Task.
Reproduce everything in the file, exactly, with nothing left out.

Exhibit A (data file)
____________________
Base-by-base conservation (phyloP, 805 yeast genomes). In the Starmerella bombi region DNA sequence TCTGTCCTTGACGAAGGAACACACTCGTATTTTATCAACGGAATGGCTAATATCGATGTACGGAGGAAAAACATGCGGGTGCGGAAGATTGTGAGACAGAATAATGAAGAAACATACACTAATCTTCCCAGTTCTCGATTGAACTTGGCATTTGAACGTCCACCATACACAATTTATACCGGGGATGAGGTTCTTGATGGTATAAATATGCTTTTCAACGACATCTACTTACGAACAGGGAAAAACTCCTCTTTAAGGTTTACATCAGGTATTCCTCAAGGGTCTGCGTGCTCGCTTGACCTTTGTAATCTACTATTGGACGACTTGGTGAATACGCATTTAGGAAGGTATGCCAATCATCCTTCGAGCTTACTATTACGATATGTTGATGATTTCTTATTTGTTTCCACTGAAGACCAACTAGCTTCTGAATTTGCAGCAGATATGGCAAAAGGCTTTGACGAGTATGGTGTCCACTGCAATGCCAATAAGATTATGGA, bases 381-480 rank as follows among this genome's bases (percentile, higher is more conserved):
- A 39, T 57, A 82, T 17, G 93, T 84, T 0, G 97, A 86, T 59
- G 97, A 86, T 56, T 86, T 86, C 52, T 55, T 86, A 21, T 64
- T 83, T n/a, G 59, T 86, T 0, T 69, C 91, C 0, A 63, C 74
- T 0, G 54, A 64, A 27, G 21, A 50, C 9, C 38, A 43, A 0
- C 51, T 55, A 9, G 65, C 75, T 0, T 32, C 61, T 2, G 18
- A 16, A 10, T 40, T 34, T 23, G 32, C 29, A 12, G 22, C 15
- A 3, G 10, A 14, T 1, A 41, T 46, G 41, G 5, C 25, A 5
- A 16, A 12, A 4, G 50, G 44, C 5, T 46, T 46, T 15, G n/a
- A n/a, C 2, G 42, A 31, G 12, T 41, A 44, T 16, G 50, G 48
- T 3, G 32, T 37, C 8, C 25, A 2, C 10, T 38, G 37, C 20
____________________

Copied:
Base-by-base conservation (phyloP, 805 yeast genomes). In the Starmerella bombi region DNA sequence TCTGTCCTTGACGAAGGAACACACTCGTATTTTATCAACGGAATGGCTAATATCGATGTACGGAGGAAAAACATGCGGGTGCGGAAGATTGTGAGACAGAATAATGAAGAAACATACACTAATCTTCCCAGTTCTCGATTGAACTTGGCATTTGAACGTCCACCATACACAATTTATACCGGGGATGAGGTTCTTGATGGTATAAATATGCTTTTCAACGACATCTACTTACGAACAGGGAAAAACTCCTCTTTAAGGTTTACATCAGGTATTCCTCAAGGGTCTGCGTGCTCGCTTGACCTTTGTAATCTACTATTGGACGACTTGGTGAATACGCATTTAGGAAGGTATGCCAATCATCCTTCGAGCTTACTATTACGATATGTTGATGATTTCTTATTTGTTTCCACTGAAGACCAACTAGCTTCTGAATTTGCAGCAGATATGGCAAAAGGCTTTGACGAGTATGGTGTCCACTGCAATGCCAATAAGATTATGGA, bases 381-480 rank as follows among this genome's bases (percentile, higher is more conserved):
- A 39, T 57, A 82, T 17, G 93, T 84, T 0, G 97, A 86, T 59
- G 97, A 86, T 56, T 86, T 86, C 52, T 55, T 86, A 21, T 64
- T 83, T n/a, G 59, T 86, T 0, T 69, C 91, C 0, A 63, C 74
- T 0, G 54, A 64, A 27, G 21, A 50, C 9, C 38, A 43, A 0
- C 51, T 55, A 9, G 65, C 75, T 0, T 32, C 61, T 2, G 18
- A 16, A 10, T 40, T 34, T 23, G 32, C 29, A 12, G 22, C 15
- A 3, G 10, A 14, T 1, A 41, T 46, G 41, G 5, C 25, A 5
- A 16, A 12, A 4, G 50, G 44, C 5, T 46, T 46, T 15, G n/a
- A n/a, C 2, G 42, A 31, G 12, T 41, A 44, T 16, G 50, G 48
- T 3, G 32, T 37, C 8, C 25, A 2, C 10, T 38, G 37, C 20